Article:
The best way to find squash blossoms for your next salad is either in your backyard (or a friend’s garden) or at your local farmer’s market. Their fragile nature makes them a delicacy to savor on the day they are picked. If you are lucky enough to have some in your garden, be careful to pick only the male flowers as the female flowers will turn into a beautiful squash. The tower is to look for flowers that grow on the outside of the plant as the female flowers tend to stay in the center.
Whether you choose them in your garden or not, always make sure to wash them gently and look for any insects that may have remained inside the flower. Then, try recipes like these zucchini blossoms stuffed with cashew cream and basil, squash blossoms stuffed with okra and corn, and this potato crust pizza with pesto and garlic. garnished with squash flowers.
Ali grany/ Flickr
Nasturtiums are an annual variety of garden flowers that range in color from yellow and orange to deep red. Their vibrant hues are just what you need to add color to your salads. Nasturtiums make a great addition to any salad with their distinct peppery taste that may remind you of radishes or watercress. While their beauty and unique taste are enough reasons to give them a chance, their nutritional content also cannot be ignored. Nasturtiums are an excellent The source potassium, calcium, phosphorus, zinc and iron. They will also give you a good dose of vitamin C and help you fight infections because they have strong antibacterial properties.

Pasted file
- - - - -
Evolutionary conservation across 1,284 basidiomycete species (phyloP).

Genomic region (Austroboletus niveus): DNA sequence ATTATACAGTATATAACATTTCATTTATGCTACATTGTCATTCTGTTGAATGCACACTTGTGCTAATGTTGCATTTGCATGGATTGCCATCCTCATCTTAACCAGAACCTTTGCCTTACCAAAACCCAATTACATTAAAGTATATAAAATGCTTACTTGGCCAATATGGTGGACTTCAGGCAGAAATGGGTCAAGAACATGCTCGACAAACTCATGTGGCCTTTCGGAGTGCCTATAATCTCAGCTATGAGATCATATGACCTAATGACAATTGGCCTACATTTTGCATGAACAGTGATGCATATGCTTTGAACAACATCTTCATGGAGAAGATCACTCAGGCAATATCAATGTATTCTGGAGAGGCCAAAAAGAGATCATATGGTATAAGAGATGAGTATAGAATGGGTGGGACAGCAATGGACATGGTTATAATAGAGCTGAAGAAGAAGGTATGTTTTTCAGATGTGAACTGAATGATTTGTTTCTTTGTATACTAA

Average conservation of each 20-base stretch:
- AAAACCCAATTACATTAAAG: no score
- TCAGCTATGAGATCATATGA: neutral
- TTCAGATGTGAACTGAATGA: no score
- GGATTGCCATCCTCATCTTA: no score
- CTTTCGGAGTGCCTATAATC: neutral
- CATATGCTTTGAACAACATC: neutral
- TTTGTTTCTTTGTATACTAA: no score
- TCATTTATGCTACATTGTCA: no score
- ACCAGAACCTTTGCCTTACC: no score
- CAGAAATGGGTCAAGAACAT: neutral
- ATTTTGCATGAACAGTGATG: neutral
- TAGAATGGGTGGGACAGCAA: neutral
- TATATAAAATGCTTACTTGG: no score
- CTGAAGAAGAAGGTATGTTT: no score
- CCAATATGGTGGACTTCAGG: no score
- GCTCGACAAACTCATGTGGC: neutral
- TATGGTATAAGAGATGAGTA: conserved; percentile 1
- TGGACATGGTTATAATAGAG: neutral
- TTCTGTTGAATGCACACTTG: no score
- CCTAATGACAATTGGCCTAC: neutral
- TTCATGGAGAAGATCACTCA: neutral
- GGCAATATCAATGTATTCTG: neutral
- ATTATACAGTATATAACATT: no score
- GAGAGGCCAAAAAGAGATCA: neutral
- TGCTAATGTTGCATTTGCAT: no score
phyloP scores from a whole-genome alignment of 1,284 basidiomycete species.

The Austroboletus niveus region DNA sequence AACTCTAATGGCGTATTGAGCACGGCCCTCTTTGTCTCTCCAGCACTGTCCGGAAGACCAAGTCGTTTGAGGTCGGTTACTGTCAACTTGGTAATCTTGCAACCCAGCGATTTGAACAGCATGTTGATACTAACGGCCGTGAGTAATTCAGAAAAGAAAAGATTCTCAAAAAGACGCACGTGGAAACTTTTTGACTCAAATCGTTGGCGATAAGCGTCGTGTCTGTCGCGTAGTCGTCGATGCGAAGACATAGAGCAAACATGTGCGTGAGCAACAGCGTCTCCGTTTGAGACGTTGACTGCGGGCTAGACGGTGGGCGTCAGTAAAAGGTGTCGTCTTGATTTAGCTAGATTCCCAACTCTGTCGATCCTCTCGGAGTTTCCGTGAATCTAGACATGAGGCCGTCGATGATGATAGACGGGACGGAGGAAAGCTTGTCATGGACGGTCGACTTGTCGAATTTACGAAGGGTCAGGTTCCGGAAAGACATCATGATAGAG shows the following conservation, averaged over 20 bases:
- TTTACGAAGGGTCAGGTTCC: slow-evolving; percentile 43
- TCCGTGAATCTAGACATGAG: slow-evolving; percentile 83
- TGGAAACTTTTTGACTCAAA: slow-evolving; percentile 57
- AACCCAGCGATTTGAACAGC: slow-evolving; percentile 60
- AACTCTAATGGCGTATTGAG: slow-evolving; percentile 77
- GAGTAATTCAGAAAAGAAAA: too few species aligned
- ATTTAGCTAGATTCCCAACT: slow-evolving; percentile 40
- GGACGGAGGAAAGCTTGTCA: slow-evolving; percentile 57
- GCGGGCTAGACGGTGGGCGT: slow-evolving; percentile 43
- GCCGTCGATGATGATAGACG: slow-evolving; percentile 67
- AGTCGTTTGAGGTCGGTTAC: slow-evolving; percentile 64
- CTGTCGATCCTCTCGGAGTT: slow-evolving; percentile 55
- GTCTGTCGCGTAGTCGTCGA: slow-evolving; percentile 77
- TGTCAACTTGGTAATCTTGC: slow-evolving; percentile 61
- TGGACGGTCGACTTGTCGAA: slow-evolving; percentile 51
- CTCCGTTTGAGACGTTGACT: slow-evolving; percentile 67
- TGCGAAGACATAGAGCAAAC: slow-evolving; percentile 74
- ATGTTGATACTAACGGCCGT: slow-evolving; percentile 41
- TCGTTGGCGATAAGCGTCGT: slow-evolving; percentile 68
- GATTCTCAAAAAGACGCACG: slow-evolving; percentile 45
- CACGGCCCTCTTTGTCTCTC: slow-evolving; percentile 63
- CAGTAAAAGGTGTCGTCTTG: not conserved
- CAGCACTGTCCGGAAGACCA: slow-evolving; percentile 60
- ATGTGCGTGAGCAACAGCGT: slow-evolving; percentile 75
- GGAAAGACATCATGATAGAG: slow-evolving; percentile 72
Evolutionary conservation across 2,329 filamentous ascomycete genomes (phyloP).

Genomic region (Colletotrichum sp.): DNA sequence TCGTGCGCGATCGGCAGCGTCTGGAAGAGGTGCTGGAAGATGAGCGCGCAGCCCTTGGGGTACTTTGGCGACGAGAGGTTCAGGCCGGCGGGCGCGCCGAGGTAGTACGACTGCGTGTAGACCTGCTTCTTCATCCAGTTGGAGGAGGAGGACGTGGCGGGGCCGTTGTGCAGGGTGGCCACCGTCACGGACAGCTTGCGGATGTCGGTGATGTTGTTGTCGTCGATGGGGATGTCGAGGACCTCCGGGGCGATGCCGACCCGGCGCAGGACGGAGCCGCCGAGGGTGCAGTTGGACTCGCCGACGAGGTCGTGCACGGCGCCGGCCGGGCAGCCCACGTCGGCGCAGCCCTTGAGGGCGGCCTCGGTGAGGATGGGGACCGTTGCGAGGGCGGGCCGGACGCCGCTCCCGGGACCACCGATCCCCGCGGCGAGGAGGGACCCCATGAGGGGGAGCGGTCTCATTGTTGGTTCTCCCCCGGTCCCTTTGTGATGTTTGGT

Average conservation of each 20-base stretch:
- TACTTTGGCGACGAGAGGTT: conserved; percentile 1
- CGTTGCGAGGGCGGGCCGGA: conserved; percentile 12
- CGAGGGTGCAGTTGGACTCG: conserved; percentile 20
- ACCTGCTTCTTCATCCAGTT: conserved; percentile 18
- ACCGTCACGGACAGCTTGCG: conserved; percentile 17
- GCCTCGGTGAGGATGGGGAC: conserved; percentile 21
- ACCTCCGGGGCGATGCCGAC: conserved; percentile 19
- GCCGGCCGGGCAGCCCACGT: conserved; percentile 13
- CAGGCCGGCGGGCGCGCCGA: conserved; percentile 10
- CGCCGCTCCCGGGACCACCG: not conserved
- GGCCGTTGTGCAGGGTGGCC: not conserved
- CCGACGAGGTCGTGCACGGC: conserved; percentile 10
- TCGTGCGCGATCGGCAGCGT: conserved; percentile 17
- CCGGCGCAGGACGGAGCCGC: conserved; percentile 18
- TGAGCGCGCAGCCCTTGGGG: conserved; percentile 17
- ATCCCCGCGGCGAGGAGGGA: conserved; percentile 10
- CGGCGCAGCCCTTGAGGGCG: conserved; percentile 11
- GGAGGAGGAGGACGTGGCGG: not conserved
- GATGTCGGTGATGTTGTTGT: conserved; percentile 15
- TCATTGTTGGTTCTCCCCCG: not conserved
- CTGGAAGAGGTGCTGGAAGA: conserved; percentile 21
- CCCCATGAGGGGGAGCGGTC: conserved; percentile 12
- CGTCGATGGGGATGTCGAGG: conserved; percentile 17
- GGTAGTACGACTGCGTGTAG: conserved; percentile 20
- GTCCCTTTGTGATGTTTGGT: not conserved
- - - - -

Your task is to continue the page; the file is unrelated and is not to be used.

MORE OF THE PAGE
If you want to add nasturtiums to your salads, you can find them at health food stores or at your local farmer’s market. They are an easy to maintain plant, you might want to include them in your garden if you don’t already have them. There is nothing better than picking your garnishes in your own garden, right?
canon jans/ Flickr
You probably remember that flower from your childhood games of “he loves me, he doesn’t love me”, but it turns out that daisies had a bigger purpose than fortune telling from the start! The flower buds and petals of this simple herb are not only great as a salad garnish, they are also very nutritious. Daisies are packed with potassium, calcium, magnesium, iron, manganese, copper and zinc! Who would have thought?